As to the back button focus questions . . .
Once BBF is setup the focus is not connected to the shutter release at all.
If you press the focus button the focus will engage according to the rules for the focus mode selected. If you release the focus button the focus will not change, not in any of the focus modes.
So, in a situation like yours you would BBF and release, recompose, press the shutter release. This is essentially the same as single shot mode but you don't have to hold the shutter release half way down while recomposing.
If you hold the focus button then the camera will continue to refocus. This is where some confusion comes in. What I've read, but the author stated that canon would not confirm or deny, is that the camera will continue to track focus even while the shutter button is pressed. With the focus and shutter on the same button focus tracking stops when the shutter is activated. This is a small differance but it has some important implications when working with narrow depth of field or fast moving objects. We are all naturally unstable and we sway. Holding the focus button in AI Servo allows the camera to continuously adjust focus to compensate for our movements, even while taking pictures. Again, based on your results, BBF and AI Servo would not have solved the focus issue you had. It's hard (impossilbe) to say exactly what happened and why the focus was on the bushes.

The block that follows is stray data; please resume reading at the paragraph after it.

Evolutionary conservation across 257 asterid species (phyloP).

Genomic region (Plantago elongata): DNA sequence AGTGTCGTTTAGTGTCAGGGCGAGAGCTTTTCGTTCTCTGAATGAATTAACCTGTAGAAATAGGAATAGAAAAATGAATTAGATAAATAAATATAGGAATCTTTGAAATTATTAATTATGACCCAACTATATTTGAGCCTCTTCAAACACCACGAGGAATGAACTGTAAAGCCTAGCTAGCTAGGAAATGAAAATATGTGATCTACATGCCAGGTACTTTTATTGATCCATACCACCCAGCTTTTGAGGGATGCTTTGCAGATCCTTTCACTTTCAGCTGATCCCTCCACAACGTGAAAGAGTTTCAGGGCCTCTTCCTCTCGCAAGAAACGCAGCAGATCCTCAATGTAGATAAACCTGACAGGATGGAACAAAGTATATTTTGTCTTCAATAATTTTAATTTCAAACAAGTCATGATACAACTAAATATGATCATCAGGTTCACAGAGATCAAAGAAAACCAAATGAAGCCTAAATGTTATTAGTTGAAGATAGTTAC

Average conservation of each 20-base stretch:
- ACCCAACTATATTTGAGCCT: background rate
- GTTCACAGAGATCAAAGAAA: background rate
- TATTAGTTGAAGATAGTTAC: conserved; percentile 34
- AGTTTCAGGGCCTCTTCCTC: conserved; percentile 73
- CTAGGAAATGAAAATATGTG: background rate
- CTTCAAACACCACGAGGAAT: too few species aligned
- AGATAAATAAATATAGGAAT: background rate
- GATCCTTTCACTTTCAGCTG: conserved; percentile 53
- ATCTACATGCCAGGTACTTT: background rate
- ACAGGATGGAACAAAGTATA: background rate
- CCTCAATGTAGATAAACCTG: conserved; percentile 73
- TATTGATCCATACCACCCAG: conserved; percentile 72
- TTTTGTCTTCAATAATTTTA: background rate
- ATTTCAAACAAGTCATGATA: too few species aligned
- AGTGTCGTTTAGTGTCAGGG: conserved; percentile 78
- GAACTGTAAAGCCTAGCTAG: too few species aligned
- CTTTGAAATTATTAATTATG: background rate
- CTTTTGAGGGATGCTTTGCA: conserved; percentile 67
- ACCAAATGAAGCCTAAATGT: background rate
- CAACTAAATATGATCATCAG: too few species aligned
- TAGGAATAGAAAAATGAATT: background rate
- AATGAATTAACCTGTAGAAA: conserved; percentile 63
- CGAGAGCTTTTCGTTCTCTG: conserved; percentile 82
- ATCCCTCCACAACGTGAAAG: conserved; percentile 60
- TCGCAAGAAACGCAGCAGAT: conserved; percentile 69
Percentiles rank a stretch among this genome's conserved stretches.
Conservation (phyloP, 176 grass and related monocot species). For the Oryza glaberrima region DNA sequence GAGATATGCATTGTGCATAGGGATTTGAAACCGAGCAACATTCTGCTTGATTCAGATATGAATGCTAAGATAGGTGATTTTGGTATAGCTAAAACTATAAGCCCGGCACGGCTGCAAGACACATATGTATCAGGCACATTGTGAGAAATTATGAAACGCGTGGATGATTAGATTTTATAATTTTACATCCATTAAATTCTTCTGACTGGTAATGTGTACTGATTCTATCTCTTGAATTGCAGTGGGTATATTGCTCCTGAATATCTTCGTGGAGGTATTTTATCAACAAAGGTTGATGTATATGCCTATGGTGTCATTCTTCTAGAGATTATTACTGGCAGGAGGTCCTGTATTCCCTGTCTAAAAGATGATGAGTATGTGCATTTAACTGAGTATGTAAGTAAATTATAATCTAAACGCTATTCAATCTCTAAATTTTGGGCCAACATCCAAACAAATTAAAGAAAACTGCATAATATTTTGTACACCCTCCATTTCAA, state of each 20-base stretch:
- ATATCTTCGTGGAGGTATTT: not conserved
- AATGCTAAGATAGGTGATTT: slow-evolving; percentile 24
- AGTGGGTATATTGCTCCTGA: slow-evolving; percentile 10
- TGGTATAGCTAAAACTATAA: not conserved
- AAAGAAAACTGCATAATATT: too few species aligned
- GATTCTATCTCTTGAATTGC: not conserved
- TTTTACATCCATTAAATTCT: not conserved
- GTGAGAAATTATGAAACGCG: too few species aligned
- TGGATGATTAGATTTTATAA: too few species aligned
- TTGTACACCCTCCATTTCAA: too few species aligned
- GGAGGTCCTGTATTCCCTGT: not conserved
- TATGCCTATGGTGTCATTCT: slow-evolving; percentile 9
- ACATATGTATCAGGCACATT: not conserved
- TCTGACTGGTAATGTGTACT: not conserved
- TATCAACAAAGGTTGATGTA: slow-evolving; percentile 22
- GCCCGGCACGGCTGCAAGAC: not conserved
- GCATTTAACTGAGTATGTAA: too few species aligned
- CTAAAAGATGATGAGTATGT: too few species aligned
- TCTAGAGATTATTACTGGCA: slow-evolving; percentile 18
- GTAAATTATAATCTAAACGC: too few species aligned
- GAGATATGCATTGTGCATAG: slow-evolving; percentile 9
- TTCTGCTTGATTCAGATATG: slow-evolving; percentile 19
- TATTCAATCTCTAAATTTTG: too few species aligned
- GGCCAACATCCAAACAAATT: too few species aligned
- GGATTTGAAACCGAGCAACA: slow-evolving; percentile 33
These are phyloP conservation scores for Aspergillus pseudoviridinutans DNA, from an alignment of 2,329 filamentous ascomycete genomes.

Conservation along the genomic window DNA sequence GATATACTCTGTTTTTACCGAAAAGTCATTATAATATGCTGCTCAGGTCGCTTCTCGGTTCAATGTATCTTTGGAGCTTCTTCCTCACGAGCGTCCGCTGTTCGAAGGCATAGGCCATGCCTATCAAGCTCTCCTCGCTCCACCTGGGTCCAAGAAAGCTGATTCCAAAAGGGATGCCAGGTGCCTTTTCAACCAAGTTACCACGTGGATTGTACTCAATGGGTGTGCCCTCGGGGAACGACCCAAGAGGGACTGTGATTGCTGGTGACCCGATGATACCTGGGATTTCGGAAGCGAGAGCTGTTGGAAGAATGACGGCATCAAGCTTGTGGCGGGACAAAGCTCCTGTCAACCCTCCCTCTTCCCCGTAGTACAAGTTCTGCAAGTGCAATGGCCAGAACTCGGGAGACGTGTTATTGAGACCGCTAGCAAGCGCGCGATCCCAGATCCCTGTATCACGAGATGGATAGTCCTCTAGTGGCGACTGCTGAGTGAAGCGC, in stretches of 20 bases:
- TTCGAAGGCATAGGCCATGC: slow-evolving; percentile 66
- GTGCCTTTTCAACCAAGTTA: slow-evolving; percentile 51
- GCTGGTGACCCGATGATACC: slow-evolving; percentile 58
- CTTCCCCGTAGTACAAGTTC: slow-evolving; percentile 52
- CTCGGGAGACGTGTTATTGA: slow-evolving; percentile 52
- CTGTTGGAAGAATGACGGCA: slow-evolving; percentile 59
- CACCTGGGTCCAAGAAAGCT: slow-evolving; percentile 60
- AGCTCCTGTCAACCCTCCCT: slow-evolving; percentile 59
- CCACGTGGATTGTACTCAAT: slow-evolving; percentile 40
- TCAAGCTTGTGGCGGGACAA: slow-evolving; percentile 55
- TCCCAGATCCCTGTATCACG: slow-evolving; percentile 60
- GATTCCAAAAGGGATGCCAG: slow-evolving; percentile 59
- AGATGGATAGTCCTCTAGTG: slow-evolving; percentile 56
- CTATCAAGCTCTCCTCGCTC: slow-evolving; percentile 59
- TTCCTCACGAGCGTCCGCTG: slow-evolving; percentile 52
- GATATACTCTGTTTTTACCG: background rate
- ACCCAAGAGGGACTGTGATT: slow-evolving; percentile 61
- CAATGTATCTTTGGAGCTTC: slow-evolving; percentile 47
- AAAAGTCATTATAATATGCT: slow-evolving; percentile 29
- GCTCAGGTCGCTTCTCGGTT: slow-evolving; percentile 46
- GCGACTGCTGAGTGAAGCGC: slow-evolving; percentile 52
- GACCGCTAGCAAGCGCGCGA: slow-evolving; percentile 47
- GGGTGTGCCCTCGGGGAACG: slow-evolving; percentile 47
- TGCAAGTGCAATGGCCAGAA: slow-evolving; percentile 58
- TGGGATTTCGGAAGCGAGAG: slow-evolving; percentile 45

In your situation, where you wanted to recompose, holding the focus button would not work. The focus would be reset as you recomposed. In order to use BBF continuously, in AI Servo mode, you'd have to select a different focus point and put that point where you wanted to focus. In this situation you were shooting in full sun so you'd be fine using any of the focus points. The additional capability of the center point really comes into play in low light/low contrast situations.
Also know, it is 100% ok to shoot a bullseye shot and then crop it to give the desired composition. I used to think all those other photogs were so lucky or so skilled they always ended up in exactly the right place and time to get that perfect photo. Now I know better. Not that there isn't a lot of skill, knowledge, time, and hard work involved but there are also a lot of setup and post processing "tricks" to help capture those perfect shots.